Brisbane fair encourages grow-your-own vegies
Monday, October 18, 2010, 2:55 pm
Last Sunday saw Brisbane’s southside host to the City Council’s Green Heart Fair, which featured workshops aimed at educating residents about sustainability around the home.
Along with sustainability displays, the fair – the second of its kind this year – also featured entertainment, activities and markets, all free for attendees.
The event was hosted at Mt Gravatt Showgrounds and Melody File, marketing manager of the Green Heart City Smart Fair, said the Brisbane City Council ran workshops aimed at encouraging and educating residents to embrace sustainability.
“A lot of [the workshops were on] on Green Gardening and growing your own vegies,” she said.
“These have been very popular in the past.”
Ms File said the fair had over 35 exhibitors displaying products designed to encourage Brisbane residents to make their homes more ecologically sustainable.
She said vendors exhibited everything from a sustainable electric bike, a new type of composting bin, solar hot water systems, and cooking with gas in the kitchen.
Ms File also said the Brisbane City Council hoped the fair spreads positive thoughts within the community about working towards a sustainable Brisbane.
“The fair is [designed] to educate,” she said.
“It’s to help people see it’s not too hard to be sustainable and there’s some really simple things, like growing their own food … that can help them be more sustainable.”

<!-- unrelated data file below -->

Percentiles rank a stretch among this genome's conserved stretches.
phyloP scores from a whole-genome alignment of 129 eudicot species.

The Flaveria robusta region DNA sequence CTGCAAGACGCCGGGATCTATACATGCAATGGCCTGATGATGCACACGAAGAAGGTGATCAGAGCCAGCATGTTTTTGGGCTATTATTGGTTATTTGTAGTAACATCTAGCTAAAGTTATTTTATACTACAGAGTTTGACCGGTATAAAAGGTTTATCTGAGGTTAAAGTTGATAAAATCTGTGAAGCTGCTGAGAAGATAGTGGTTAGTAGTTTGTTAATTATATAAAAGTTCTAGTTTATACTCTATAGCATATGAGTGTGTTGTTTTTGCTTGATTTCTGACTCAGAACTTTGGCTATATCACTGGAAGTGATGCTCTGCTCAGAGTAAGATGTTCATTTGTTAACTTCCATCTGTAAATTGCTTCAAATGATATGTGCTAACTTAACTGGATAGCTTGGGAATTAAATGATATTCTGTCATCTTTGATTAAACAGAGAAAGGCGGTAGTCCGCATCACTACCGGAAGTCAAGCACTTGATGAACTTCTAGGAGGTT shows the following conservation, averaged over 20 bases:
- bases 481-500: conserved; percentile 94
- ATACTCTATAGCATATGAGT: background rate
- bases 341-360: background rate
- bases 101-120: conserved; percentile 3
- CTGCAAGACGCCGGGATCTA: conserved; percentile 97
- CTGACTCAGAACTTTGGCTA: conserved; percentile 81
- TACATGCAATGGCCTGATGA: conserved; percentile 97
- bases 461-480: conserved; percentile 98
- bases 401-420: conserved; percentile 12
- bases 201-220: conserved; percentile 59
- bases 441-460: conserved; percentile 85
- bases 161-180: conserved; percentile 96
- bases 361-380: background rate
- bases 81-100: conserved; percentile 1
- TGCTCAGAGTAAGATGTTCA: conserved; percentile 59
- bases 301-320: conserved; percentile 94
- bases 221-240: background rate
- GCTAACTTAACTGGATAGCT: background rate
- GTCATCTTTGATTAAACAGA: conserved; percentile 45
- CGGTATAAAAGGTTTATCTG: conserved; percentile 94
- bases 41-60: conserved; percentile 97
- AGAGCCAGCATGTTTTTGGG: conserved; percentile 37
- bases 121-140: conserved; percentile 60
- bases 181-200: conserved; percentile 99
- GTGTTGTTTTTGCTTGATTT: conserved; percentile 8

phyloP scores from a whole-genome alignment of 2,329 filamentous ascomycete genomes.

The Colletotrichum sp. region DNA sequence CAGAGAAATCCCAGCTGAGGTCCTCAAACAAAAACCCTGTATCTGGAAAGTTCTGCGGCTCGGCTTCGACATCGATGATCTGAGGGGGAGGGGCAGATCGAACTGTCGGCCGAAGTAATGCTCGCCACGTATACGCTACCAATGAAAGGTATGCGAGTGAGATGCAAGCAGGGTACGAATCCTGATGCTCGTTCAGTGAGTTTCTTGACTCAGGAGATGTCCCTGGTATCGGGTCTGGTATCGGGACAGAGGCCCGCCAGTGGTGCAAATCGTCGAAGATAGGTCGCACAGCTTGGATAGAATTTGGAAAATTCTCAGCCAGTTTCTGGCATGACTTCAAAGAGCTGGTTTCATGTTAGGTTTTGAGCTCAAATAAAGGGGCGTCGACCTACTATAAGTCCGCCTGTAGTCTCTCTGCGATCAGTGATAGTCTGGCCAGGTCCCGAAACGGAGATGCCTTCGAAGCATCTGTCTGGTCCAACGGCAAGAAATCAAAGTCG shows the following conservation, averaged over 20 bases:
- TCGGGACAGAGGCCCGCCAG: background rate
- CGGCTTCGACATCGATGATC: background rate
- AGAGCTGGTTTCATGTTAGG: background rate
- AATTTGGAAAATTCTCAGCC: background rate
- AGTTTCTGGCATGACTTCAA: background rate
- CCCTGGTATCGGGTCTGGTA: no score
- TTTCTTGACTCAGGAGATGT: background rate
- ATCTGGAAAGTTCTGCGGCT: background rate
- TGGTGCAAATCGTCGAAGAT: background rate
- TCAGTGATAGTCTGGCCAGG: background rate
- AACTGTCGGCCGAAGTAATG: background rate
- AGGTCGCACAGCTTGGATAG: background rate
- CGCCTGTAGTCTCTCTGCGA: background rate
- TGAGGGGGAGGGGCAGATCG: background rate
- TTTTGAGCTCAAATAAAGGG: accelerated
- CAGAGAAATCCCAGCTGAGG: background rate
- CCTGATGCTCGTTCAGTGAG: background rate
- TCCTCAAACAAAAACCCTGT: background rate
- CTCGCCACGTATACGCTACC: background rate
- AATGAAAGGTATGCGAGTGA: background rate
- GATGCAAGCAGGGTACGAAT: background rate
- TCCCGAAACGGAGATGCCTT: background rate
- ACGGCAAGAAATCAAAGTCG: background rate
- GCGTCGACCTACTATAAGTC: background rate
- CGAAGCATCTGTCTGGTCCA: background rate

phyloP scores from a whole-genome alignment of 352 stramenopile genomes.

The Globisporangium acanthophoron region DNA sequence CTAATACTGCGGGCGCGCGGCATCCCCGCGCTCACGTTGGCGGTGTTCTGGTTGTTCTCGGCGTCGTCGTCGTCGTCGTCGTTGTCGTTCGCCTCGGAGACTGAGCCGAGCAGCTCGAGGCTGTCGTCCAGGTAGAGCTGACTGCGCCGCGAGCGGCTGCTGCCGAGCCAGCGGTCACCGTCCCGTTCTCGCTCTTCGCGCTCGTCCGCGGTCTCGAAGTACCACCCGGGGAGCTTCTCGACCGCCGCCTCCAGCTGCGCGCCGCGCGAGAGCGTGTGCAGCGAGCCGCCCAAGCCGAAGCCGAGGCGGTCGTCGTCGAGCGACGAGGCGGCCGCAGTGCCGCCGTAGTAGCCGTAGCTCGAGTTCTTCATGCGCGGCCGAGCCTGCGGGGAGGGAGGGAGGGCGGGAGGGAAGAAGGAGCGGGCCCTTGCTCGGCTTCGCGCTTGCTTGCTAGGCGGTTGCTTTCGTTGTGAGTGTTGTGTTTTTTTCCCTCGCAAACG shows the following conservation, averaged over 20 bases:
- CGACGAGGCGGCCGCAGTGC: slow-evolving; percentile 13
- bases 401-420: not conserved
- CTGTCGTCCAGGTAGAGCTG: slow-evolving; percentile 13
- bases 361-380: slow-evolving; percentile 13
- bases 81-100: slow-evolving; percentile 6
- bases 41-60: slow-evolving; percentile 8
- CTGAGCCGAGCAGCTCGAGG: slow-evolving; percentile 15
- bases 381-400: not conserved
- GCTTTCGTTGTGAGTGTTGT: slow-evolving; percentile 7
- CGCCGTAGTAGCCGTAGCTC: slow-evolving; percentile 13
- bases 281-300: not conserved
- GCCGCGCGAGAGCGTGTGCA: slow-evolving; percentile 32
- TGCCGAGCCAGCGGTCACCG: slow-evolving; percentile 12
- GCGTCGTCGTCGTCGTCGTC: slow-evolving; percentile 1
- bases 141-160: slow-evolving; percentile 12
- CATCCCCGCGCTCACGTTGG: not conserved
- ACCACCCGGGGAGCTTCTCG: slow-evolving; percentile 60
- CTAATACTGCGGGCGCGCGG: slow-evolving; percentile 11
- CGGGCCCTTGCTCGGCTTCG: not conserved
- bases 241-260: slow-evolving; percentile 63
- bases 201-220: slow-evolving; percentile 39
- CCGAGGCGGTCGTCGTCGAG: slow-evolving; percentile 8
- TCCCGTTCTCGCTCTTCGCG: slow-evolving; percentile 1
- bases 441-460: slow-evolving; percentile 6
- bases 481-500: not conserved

A company cashing in on the newfound popularity of home-growing is City Chicks, based at The Gap, who specialise in facilitating home gardening needs.
Ingrid Dimock, owner of City Chicks, said business was booming, with many people embracing a sustainable way of living.
“Interest [in growing your own vegies] is surging because of businesses like mine and the media, who are promoting self-sufficiency and economical ways to grow your own food,” she said.
Ms Dimock said the surge towards home-growing can also be attributed to people being more inquisitive about what they eat.
“People want to know a little bit more about where their food comes from,” she said.
“By growing their own, or even shopping locally at a farmer’s market, it means that they are able to identify the origin of the plant, or support a local business.”
Ms Dimock also said that home grown food means that growers are aware of the pesticides used, if any, while being outside and enjoying the environment.
Green thumb communities
For those who cannot have a backyard veggie patch can contribute to a sustainable Brisbane and get fresh air at community gardens like Northey Street City Farm in Windsor on the city’s northside.
Northey Street operations coordinator Rossco Perrin said the Windsor farm continues to grow every week.
“We see many people come down each week to enjoy the outdoors, who either contribute to the gardens, or attend the organic markets on Sundays,” he said.
But Mr Perrin said patrons of Northey Street do not come just for the sustainable gardening experience.
“People come for the sense of community,” he said.
“This is a place where like-minded people can escape the car fumes and come and contribute to a ecologically sustainable practice, while feeling like they’re a part of a community.”
Mr Perrin also said along with the other positive aspects of growing your own produce, gardening with your family establishes a culture of respecting the environment and eating well.
“By growing vegies at home with your kids are you teaching them about creating a sustainable future and ensuring that they are eating good, wholesome food,” he said.